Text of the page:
Senate to probe Nigeria’s spending on water

A tap of running water used to illustrate the story [Photo: nationals.org.au]
A tap of running water used to illustrate the story [Photo: nationals.org.au]

The Senate says it will order an investigation of Nigeria’s spending on water and utilization of funds provided by international donors.

This followed a motion by a senator, Dino Melaye (PDP, Kogi West), who accused the Ministry of Water Resources of siphoning funds provided for the ministry in the annual budget.

He made the accusation on Wednesday as he decried the “critical condition” in which the nation’s water sector has found itself. He said access to piped water on premises in urban areas declined from 32 percent in the 90’s to seven percent today.

Mr Melaye, who raised a point of order stated that the United Nation’s International Emergency Fund (UNICEF) and other donor agencies invest in water projects in Nigeria while budgetary provisions for water projects are embezzled and World Bank and UNICEF’s project are used as justifications for government interventions.

“This is a national emergency because as a country. There can be no better welfare than the provision of water for the people.

“I have done my personal investigation and I know that UNICEF and World Bank and some other donor agencies have done significantly well in providing water in rural areas but every year, we roll out billions of naira budget after budget for the same purpose and these monies are not returned back to the treasury.

“Year in year out, there is nothing to show for it. My investigations reveal that projects embarked upon by these donor agencies is what the ministry of water resources, is using as justification for the provisions in the budget for those services.

“This is a World Bank report that piped borne water on premises have declined from 32 percent today to seven percent and in rural areas it has declined to one percent and I think the rural population deserve more attention than the urban centres. Nigeria needs to invest at least three times more to achieve SDGs goal. Nearly 30 percent of water schemes fail within first year of operation,” he said.

He further explained that in Nigeria, 71 million people continue to live without access to improved water while a huge number of people do not meet the MDGs standard for water supply.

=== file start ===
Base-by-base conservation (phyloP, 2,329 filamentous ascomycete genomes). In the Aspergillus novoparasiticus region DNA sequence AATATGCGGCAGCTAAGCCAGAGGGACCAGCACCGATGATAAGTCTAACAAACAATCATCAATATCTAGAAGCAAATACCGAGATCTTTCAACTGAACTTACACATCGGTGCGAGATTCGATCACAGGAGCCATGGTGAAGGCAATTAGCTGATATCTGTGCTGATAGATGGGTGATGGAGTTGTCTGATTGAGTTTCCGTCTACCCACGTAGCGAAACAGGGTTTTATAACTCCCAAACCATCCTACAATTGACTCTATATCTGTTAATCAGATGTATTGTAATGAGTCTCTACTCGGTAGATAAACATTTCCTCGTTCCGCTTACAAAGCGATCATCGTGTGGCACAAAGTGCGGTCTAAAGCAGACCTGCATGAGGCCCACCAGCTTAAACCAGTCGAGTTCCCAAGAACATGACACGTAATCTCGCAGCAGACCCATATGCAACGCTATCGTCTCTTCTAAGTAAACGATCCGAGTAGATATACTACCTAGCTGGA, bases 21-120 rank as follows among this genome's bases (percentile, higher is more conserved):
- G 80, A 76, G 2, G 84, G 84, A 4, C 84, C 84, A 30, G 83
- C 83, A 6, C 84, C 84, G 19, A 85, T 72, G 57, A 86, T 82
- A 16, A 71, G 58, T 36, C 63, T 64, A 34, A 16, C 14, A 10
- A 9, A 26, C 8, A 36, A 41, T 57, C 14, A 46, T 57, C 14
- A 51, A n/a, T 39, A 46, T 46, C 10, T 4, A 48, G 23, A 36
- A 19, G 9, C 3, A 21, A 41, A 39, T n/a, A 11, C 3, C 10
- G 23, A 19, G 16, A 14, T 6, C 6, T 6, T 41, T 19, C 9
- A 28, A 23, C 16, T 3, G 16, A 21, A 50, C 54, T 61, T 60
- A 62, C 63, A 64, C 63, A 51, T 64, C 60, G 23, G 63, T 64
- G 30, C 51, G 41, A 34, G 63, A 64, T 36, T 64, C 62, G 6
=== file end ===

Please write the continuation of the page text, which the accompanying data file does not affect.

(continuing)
“The lack of water services adversely affects one’s health, hinder their access to economic opportunities and affect work efficiency and labour productivity. Improving the water sector will have significant implications for poverty reduction and human development,” he said.

In his contribution, Eyinnaya Abaribe (PDP, Abia) described the situation as shameful.

“I want to state today that it is a shame that I grew up in the city of Aba having pipe borne water where I grew but today it is only in Abuja that I can see and not just in the whole of Abuja that we can see something called pipe borne water.

“We have regressed from where we were in the 60s to where we are today at the dawn of the 21st century, it is a big shame to Nigeria whereas everywhere else in the world people are moving forward in providing all these amenities. Today, we have gone one step forward and ten steps back ward.

“It cannot be seen at the beginning of the 21st century that what we are doing is just to provide boreholes we should be providing portable water through pipes into every household and something needs to be done. I support an inquiry be made by the committee of water to find out what has been done to the millions of Naira and Euros that have gone into the ministry and donor agencies. It is mind boggling to see what they have done with our resources,” he said.

The senate thereafter, directed an adhoc committee to carry out an holistic investigation into the declining state of water provisions in Nigeria and Investigate the corruption cum intervention by international donor agencies.

It also urged the federal government to embark on long term commitments to finding the pathways for better water delivery in Nigeria as well as invest in closing implementation gaps, supporting services, delivering capabilities in the water sector and encourage private sector integration.


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